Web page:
Cloudscape is no more
Over 10 years ago, a bunch of very smart database engineers, many of them friends and colleagues of mine from Sybase, disappeared. We heard they had started a new secret company in Oakland. They were doing something "cool and weird", but for over a year it was all hush-hush. Then it came out: they were building a relational database completely in Java. WTF? What were they thinking? How would it perform? Who would want it?
Years went by, Cloudscape was bought up by Informix, who was then bought by IBM, and IBM ended up with this little Java database in their portfolio and weren't sure what to do with it. I personally was convinced that that cool Java database had seen its last days and its team would be assimilated by the Borg of DB2
But now the Cloudscape database, under the moniker Apache Derby, is in widespread use and is being shipped in Sun's JDK (using Sun's distribution of Apache Derby, Java DB). It has shown competitive performance with those old fuddy-duddy databases written in C, and with one build runs on numerous platforms from Windows to Solaris to an IBM mainframe to a J2ME CDC device. It can be installed and run from a browser invisibly and embedded in a Java application so the user never knows it is there.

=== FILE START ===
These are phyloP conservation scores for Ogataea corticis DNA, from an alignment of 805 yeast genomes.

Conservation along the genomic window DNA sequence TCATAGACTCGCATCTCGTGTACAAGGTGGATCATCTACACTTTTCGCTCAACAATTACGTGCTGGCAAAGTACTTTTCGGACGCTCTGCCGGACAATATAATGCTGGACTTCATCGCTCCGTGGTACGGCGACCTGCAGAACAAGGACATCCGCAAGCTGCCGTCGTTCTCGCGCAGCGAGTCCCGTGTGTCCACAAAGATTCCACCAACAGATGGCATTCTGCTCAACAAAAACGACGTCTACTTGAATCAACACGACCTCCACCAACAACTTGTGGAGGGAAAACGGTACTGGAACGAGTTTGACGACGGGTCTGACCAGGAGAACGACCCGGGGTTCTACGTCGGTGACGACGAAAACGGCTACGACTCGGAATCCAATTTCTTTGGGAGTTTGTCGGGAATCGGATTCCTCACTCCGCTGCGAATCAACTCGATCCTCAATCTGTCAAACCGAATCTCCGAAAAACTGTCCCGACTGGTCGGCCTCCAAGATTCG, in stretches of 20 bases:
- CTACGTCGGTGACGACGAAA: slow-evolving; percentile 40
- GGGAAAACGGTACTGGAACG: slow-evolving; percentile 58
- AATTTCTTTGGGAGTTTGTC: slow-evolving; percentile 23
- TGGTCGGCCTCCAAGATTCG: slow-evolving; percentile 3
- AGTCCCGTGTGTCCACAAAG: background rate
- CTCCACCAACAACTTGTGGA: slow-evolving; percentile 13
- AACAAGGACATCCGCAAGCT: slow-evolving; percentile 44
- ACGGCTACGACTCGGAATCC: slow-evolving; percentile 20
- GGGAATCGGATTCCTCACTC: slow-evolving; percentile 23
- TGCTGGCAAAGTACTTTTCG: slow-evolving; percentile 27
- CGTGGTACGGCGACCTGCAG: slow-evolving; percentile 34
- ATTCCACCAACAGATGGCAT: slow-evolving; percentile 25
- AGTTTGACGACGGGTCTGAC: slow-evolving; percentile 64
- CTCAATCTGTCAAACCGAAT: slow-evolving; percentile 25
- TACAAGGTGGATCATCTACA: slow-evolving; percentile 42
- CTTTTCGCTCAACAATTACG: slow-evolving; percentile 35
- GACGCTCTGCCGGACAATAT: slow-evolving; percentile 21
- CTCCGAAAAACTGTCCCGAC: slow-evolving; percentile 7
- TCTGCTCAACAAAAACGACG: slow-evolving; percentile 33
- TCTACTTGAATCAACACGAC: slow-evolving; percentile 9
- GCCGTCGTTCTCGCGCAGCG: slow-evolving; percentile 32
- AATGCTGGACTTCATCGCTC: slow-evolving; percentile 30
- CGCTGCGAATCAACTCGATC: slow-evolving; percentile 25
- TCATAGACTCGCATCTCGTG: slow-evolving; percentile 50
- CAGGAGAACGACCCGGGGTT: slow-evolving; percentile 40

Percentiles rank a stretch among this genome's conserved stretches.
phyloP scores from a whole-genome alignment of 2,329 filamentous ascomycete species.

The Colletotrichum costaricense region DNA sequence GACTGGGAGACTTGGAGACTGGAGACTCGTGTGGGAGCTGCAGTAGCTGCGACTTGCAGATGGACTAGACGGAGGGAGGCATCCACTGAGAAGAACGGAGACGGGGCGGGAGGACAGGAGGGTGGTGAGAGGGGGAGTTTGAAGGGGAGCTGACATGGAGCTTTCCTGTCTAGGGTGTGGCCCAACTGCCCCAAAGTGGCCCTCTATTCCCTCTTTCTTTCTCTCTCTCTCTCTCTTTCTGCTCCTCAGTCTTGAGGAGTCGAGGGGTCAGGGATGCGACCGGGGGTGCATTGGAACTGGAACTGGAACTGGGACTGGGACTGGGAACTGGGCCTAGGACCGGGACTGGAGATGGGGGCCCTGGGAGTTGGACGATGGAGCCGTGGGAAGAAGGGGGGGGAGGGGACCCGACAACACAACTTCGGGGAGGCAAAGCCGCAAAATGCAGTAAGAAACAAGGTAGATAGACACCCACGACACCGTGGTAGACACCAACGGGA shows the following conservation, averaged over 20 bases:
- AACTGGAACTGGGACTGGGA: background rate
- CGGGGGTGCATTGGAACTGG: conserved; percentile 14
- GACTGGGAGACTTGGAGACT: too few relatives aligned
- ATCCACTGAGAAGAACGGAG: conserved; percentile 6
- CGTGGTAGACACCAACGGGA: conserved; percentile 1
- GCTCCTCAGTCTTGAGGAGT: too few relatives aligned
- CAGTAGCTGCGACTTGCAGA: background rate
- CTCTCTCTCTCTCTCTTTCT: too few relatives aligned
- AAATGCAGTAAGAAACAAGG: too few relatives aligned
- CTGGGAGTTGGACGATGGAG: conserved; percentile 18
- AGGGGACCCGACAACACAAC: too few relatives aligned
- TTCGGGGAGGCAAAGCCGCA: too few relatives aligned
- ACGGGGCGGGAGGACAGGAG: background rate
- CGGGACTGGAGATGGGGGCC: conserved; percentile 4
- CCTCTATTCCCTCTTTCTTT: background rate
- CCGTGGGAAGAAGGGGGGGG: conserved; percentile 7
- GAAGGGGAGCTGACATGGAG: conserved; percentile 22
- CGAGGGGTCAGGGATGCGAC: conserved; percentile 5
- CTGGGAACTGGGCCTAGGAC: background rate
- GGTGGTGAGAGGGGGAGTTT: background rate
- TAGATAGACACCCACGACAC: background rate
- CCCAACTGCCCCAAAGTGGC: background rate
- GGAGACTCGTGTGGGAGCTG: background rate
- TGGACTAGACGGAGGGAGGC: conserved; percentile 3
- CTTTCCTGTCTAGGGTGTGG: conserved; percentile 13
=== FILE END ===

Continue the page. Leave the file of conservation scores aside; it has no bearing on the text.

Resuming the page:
I have said this before, but I'll say it again: I want to thank IBM and the Cloudscape team for having the inspiration, the guts and the commitment to get Cloudscape into open source so this could happen.
But now IBM has decided they no longer want to provide official, paid-for support for Derby. They were shipping their supported version under the original name of the product Cloudscape.
IBM has made it very clear that this was just a decision about providing support, not about ending their involvement in Derby. I believe them: I can't imagine them disinvesting as there are numerous projects within IBM that ship with and depend upon Derby.
But with this decision, the Cloudscape name, and brand, is now only a (TM) in IBM's bundle of trademarks and nothing more. So, a moment of sadness at the disappearance of this name, and a moment of honoring the history of Apache Derby
I guess there is one good thing: now there are only two names for the same thing :)